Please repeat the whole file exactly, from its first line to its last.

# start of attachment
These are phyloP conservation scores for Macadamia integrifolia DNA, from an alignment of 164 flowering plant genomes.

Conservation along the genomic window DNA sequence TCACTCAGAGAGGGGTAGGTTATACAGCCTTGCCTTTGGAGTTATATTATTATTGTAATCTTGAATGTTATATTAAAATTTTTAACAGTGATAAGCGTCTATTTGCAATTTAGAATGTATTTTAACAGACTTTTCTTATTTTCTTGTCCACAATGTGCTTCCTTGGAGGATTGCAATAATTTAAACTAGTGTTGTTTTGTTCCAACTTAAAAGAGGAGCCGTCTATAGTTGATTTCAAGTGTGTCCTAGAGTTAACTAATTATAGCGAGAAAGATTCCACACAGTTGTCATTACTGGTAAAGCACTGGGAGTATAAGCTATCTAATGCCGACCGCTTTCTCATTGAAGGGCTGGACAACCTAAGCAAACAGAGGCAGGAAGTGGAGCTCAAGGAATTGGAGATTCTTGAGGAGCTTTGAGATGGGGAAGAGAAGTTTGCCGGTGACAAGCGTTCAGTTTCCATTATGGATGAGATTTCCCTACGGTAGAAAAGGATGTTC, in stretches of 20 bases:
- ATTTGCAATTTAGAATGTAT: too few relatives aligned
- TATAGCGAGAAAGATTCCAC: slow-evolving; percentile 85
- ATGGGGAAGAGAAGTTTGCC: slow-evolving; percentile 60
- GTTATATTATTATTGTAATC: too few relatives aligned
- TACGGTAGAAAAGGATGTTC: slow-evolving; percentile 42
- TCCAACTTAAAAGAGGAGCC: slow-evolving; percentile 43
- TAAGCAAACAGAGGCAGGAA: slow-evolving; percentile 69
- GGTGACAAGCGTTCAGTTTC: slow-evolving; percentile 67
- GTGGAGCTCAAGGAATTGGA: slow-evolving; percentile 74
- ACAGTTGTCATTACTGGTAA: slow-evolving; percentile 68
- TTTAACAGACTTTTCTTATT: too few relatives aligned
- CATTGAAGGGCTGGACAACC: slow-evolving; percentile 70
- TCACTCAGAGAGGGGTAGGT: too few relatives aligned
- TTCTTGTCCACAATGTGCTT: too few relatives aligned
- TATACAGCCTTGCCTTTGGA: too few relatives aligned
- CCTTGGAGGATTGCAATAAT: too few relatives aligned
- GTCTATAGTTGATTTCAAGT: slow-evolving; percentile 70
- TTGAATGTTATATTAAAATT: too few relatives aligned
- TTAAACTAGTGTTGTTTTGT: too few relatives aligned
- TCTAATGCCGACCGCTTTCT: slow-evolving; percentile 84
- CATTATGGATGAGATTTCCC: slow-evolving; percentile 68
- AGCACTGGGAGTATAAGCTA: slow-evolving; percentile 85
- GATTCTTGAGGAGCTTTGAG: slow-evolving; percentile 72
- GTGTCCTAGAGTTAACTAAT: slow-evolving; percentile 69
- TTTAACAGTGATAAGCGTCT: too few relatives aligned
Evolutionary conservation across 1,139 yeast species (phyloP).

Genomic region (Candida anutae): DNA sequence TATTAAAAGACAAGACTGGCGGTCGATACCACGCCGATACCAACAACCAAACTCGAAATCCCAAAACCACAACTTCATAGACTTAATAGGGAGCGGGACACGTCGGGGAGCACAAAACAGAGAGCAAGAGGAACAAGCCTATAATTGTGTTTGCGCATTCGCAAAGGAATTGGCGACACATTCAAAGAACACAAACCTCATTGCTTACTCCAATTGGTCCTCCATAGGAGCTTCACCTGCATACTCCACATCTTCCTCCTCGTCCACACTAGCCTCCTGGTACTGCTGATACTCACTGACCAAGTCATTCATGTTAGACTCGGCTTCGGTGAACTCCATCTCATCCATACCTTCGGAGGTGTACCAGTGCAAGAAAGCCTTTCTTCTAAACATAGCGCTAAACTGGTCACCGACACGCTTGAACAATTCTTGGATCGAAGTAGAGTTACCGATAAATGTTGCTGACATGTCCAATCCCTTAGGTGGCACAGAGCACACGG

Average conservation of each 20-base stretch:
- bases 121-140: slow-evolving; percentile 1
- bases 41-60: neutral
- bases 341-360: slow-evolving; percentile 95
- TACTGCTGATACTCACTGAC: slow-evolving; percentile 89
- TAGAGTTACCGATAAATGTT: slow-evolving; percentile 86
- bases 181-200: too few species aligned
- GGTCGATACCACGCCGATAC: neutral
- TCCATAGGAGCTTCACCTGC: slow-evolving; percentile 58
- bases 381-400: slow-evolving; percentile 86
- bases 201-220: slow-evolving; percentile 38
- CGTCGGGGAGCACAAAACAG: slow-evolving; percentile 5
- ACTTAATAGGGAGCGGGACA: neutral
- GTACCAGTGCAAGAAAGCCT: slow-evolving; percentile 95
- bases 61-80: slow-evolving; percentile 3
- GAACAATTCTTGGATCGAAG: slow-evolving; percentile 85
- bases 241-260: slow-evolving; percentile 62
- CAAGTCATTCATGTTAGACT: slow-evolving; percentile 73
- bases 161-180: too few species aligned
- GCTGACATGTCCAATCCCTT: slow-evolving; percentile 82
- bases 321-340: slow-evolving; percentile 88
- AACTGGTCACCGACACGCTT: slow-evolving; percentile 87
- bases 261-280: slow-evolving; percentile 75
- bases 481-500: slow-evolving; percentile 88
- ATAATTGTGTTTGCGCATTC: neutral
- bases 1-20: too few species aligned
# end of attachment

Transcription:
These are phyloP conservation scores for Macadamia integrifolia DNA, from an alignment of 164 flowering plant genomes.

Conservation along the genomic window DNA sequence TCACTCAGAGAGGGGTAGGTTATACAGCCTTGCCTTTGGAGTTATATTATTATTGTAATCTTGAATGTTATATTAAAATTTTTAACAGTGATAAGCGTCTATTTGCAATTTAGAATGTATTTTAACAGACTTTTCTTATTTTCTTGTCCACAATGTGCTTCCTTGGAGGATTGCAATAATTTAAACTAGTGTTGTTTTGTTCCAACTTAAAAGAGGAGCCGTCTATAGTTGATTTCAAGTGTGTCCTAGAGTTAACTAATTATAGCGAGAAAGATTCCACACAGTTGTCATTACTGGTAAAGCACTGGGAGTATAAGCTATCTAATGCCGACCGCTTTCTCATTGAAGGGCTGGACAACCTAAGCAAACAGAGGCAGGAAGTGGAGCTCAAGGAATTGGAGATTCTTGAGGAGCTTTGAGATGGGGAAGAGAAGTTTGCCGGTGACAAGCGTTCAGTTTCCATTATGGATGAGATTTCCCTACGGTAGAAAAGGATGTTC, in stretches of 20 bases:
- ATTTGCAATTTAGAATGTAT: too few relatives aligned
- TATAGCGAGAAAGATTCCAC: slow-evolving; percentile 85
- ATGGGGAAGAGAAGTTTGCC: slow-evolving; percentile 60
- GTTATATTATTATTGTAATC: too few relatives aligned
- TACGGTAGAAAAGGATGTTC: slow-evolving; percentile 42
- TCCAACTTAAAAGAGGAGCC: slow-evolving; percentile 43
- TAAGCAAACAGAGGCAGGAA: slow-evolving; percentile 69
- GGTGACAAGCGTTCAGTTTC: slow-evolving; percentile 67
- GTGGAGCTCAAGGAATTGGA: slow-evolving; percentile 74
- ACAGTTGTCATTACTGGTAA: slow-evolving; percentile 68
- TTTAACAGACTTTTCTTATT: too few relatives aligned
- CATTGAAGGGCTGGACAACC: slow-evolving; percentile 70
- TCACTCAGAGAGGGGTAGGT: too few relatives aligned
- TTCTTGTCCACAATGTGCTT: too few relatives aligned
- TATACAGCCTTGCCTTTGGA: too few relatives aligned
- CCTTGGAGGATTGCAATAAT: too few relatives aligned
- GTCTATAGTTGATTTCAAGT: slow-evolving; percentile 70
- TTGAATGTTATATTAAAATT: too few relatives aligned
- TTAAACTAGTGTTGTTTTGT: too few relatives aligned
- TCTAATGCCGACCGCTTTCT: slow-evolving; percentile 84
- CATTATGGATGAGATTTCCC: slow-evolving; percentile 68
- AGCACTGGGAGTATAAGCTA: slow-evolving; percentile 85
- GATTCTTGAGGAGCTTTGAG: slow-evolving; percentile 72
- GTGTCCTAGAGTTAACTAAT: slow-evolving; percentile 69
- TTTAACAGTGATAAGCGTCT: too few relatives aligned
Evolutionary conservation across 1,139 yeast species (phyloP).

Genomic region (Candida anutae): DNA sequence TATTAAAAGACAAGACTGGCGGTCGATACCACGCCGATACCAACAACCAAACTCGAAATCCCAAAACCACAACTTCATAGACTTAATAGGGAGCGGGACACGTCGGGGAGCACAAAACAGAGAGCAAGAGGAACAAGCCTATAATTGTGTTTGCGCATTCGCAAAGGAATTGGCGACACATTCAAAGAACACAAACCTCATTGCTTACTCCAATTGGTCCTCCATAGGAGCTTCACCTGCATACTCCACATCTTCCTCCTCGTCCACACTAGCCTCCTGGTACTGCTGATACTCACTGACCAAGTCATTCATGTTAGACTCGGCTTCGGTGAACTCCATCTCATCCATACCTTCGGAGGTGTACCAGTGCAAGAAAGCCTTTCTTCTAAACATAGCGCTAAACTGGTCACCGACACGCTTGAACAATTCTTGGATCGAAGTAGAGTTACCGATAAATGTTGCTGACATGTCCAATCCCTTAGGTGGCACAGAGCACACGG

Average conservation of each 20-base stretch:
- bases 121-140: slow-evolving; percentile 1
- bases 41-60: neutral
- bases 341-360: slow-evolving; percentile 95
- TACTGCTGATACTCACTGAC: slow-evolving; percentile 89
- TAGAGTTACCGATAAATGTT: slow-evolving; percentile 86
- bases 181-200: too few species aligned
- GGTCGATACCACGCCGATAC: neutral
- TCCATAGGAGCTTCACCTGC: slow-evolving; percentile 58
- bases 381-400: slow-evolving; percentile 86
- bases 201-220: slow-evolving; percentile 38
- CGTCGGGGAGCACAAAACAG: slow-evolving; percentile 5
- ACTTAATAGGGAGCGGGACA: neutral
- GTACCAGTGCAAGAAAGCCT: slow-evolving; percentile 95
- bases 61-80: slow-evolving; percentile 3
- GAACAATTCTTGGATCGAAG: slow-evolving; percentile 85
- bases 241-260: slow-evolving; percentile 62
- CAAGTCATTCATGTTAGACT: slow-evolving; percentile 73
- bases 161-180: too few species aligned
- GCTGACATGTCCAATCCCTT: slow-evolving; percentile 82
- bases 321-340: slow-evolving; percentile 88
- AACTGGTCACCGACACGCTT: slow-evolving; percentile 87
- bases 261-280: slow-evolving; percentile 75
- bases 481-500: slow-evolving; percentile 88
- ATAATTGTGTTTGCGCATTC: neutral
- bases 1-20: too few species aligned